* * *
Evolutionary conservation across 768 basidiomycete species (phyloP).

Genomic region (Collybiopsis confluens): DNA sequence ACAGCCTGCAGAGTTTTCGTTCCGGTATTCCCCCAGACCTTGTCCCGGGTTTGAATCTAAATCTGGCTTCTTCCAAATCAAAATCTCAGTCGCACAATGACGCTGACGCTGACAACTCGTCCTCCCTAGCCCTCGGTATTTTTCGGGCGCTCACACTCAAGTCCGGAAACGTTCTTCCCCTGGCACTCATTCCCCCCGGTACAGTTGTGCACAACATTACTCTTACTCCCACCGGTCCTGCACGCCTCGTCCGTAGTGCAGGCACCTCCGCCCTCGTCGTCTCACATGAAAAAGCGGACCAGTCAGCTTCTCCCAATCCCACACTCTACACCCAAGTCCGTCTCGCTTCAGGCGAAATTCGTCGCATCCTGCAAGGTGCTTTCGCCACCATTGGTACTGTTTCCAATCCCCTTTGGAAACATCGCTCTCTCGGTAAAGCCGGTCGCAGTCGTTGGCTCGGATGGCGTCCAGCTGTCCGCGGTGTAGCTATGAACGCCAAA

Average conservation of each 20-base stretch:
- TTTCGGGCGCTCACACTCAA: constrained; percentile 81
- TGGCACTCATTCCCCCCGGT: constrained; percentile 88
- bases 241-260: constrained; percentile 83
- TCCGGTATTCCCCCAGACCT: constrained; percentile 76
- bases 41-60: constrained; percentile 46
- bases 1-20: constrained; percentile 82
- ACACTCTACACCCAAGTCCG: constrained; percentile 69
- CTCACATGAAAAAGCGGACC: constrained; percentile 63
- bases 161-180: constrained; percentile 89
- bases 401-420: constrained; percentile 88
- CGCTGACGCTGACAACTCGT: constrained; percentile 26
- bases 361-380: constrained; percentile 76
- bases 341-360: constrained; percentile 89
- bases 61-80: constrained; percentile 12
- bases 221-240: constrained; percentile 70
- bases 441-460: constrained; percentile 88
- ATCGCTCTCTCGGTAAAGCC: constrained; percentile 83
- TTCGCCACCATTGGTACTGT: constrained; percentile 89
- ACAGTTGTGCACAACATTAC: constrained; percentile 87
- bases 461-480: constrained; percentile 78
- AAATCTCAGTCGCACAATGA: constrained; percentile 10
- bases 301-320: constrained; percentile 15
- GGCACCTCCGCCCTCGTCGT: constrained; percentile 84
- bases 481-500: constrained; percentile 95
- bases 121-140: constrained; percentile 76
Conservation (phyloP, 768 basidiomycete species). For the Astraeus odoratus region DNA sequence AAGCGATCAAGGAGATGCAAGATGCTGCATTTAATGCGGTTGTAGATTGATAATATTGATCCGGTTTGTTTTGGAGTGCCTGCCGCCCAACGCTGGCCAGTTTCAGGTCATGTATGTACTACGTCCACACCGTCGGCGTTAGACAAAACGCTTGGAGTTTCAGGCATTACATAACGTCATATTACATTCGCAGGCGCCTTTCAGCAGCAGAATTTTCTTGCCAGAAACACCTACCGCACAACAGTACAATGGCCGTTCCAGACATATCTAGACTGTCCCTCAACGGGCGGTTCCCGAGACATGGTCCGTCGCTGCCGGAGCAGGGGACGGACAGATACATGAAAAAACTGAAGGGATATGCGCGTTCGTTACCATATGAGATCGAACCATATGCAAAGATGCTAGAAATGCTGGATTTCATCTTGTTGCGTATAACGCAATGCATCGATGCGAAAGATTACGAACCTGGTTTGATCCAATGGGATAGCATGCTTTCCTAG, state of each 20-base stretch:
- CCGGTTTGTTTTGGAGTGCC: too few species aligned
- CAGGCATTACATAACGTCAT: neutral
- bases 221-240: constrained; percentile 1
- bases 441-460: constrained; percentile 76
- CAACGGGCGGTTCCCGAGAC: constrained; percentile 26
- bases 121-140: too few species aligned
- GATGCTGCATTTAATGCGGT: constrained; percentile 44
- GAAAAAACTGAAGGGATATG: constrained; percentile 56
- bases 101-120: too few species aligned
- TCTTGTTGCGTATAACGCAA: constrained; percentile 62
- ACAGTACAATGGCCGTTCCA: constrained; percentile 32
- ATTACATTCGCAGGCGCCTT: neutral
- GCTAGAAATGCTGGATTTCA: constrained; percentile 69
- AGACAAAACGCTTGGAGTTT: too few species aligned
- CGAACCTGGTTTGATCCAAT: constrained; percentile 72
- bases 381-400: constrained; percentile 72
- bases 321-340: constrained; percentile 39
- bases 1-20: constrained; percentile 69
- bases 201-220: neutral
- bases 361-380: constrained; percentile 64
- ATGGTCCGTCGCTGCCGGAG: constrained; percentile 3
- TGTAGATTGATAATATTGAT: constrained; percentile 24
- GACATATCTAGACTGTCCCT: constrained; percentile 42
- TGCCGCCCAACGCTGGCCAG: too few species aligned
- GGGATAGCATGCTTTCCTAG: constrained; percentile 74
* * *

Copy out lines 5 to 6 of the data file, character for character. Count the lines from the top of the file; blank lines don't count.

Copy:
- TGGCACTCATTCCCCCCGGT: constrained; percentile 88
- bases 241-260: constrained; percentile 83